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Export Customized XML from Microsoft Word with VB.NET : Page 3

Learn to use Word automation from .NET to turn hard-to-process Word documents into customizable XML


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Finding and Replacing Character Styles
Word has two different types of styles. Paragraph styles control such paragraph properties as indentation, spacing before and after the paragraph, and the default font characteristics applied to text in the paragraph. In addition, Word supports character styles, which are styles applied to a range of characters. For example when you format characters as bold or italic you've applied a character style. For this application, assume you want the paragraph style to become the name of the XML tag surrounding the text of the paragraph, but you also want to maintain bold and italic styles within the text.

Rather than writing the code to iterate through all the Word characters looking for bold and italic characters yourself, it's much simpler to get Word to do it for you. Word has powerful find and replace methods—and you have access to them through your object references. In the sample code, the two private methods boldToHTML and italicToHTML handle replacing ranges of bold and italic characters with HTML tag equivalents. In other words bold text becomes <b>bold text</b> and italic text becomes <i>italic text</i>. Using Word's find-and-replace functionality, you can perform replacement processes on the entire document very quickly.

Public Sub boldToHTML(ByVal doc As Word.Document) With doc.Content.Find .ClearFormatting() .Font.Bold = 1 .Replacement.ClearFormatting() .Replacement.Font.Bold = 0 .Text = "*" .Execute(findtext:="", _ ReplaceWith:="<b>^&</b>", _ Format:=True, _ Replace:=Word.WdReplace.wdReplaceAll) End With End Sub Public Sub italicToHTML(ByVal doc As Word.Document) With doc.Content.Find .ClearFormatting() .Font.Italic = 1 .Replacement.ClearFormatting() .Replacement.Font.Bold = 0 .Text = "*" .Execute(findtext:="", _ ReplaceWith:="<i>^&</i>", _ Format:=True, _ Replace:=Word.WdReplace.wdReplaceAll) End With End Sub

You will probably want to add other, similar find-and-replace methods depending on your needs. For example, you might need to find underlined text and replace it with <u> tags.

One problem with this approach is that as people write documents, they often turn bold or some other character formatting on, write some text, and then press return to end a paragraph. They start typing the next line and realize that the formatting is still in effect, so they turn it off. The document look fine, but unfortunately, this common series of actions means the carriage return at the end of the text is itself bold. When you execute the find-and-replace methods shown above, you'll get results like this:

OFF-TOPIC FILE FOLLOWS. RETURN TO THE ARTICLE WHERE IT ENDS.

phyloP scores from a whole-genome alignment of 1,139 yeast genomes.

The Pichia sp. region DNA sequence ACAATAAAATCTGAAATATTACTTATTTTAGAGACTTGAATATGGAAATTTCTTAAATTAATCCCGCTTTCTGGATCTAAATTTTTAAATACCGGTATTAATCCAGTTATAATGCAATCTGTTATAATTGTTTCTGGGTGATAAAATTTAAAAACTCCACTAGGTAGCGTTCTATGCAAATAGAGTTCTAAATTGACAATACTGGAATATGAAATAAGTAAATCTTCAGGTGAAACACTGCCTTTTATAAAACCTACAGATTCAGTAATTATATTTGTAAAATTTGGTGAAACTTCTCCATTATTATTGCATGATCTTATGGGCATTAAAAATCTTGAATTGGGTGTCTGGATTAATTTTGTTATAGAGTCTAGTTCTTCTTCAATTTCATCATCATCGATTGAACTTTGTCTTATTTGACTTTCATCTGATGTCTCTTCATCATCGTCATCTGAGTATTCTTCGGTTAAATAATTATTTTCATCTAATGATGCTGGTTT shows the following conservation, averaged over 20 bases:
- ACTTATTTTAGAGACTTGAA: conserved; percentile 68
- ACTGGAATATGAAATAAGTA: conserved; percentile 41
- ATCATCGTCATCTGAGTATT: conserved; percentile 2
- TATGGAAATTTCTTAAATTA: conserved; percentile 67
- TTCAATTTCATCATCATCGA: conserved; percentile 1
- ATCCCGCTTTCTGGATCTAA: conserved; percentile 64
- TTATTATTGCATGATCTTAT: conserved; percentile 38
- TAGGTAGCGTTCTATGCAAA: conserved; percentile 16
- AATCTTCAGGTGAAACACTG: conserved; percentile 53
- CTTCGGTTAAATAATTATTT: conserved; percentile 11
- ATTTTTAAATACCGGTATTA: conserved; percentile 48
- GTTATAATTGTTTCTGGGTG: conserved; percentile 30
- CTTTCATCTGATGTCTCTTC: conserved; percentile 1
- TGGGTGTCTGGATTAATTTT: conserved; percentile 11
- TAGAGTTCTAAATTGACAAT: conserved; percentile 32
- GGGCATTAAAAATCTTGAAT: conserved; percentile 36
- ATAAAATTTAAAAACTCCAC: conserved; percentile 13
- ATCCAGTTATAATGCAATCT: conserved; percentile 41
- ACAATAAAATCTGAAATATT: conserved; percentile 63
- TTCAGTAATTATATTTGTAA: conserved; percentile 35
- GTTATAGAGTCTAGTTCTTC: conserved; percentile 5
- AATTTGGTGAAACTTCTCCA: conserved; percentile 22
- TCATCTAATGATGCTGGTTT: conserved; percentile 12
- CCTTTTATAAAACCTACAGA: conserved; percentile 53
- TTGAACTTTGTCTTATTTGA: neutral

This is <b>bold text</b>

That causes problems when you translate documents to XML, because it results in improperly nested tags, such as:



<p>This is <b>bold text</p></b>

The solution is to make a single pass through the document replacing all paragraph marks (carriage returns) with unformatted paragraph marks. The clearCRFormatting method shown below solves the problem.

Public Sub clearCRFormatting(ByVal doc _ As Word.Document) With doc.Content.Find .ClearFormatting() .Replacement.ClearFormatting() .Replacement.Font.Bold = 0 .Replacement.Font.Italic = 0 .Replacement.Font.Underline = 0 .Execute(findtext:="^p", ReplaceWith:="^p", _ Format:=True, _ Replace:=Word.WdReplace.wdReplaceAll) End With End Sub

The sample project calls all three find-and-replace methods immediately after loading the document (see Listing 2). Next, it starts collecting the paragraph content.

Word uses a hierarchical collection model. At the document level, each document has a collection of Paragraph objects, so it's easy to iterate through them:

' loop through the paragraphs For Each p As Word.Paragraph In doc.Paragraphs ' do something with each paragraph Next

For this application, the "do something with each paragraph" consists of several tasks:

  • Determine the page number where the paragraph would appear if the document were printed. Whenever the page changes, you want to insert a <page id="#"> element to reflect the original page structure of the document in the XML file.
  • Retrieve the Word style name for the paragraph.
  • Create an XML element for that style. This step itself consists of several separate tasks, such as determining whether to use the Word style name directly or "map" it to a different element name using a "style mapping." For example, you might want to translate the "Normal" style to HTML-like <p> tags. By default, the application uses the Word style name, with minor adjustments to meet XML element-naming rules.
  • Append the XML element containing the contents of the paragraph to an XML output document.
The sample application wraps all these steps up into a method called docToXml, which takes the WordDocument instance as a parameter and returns an XML document object containing the completed elements and the Word document's content.



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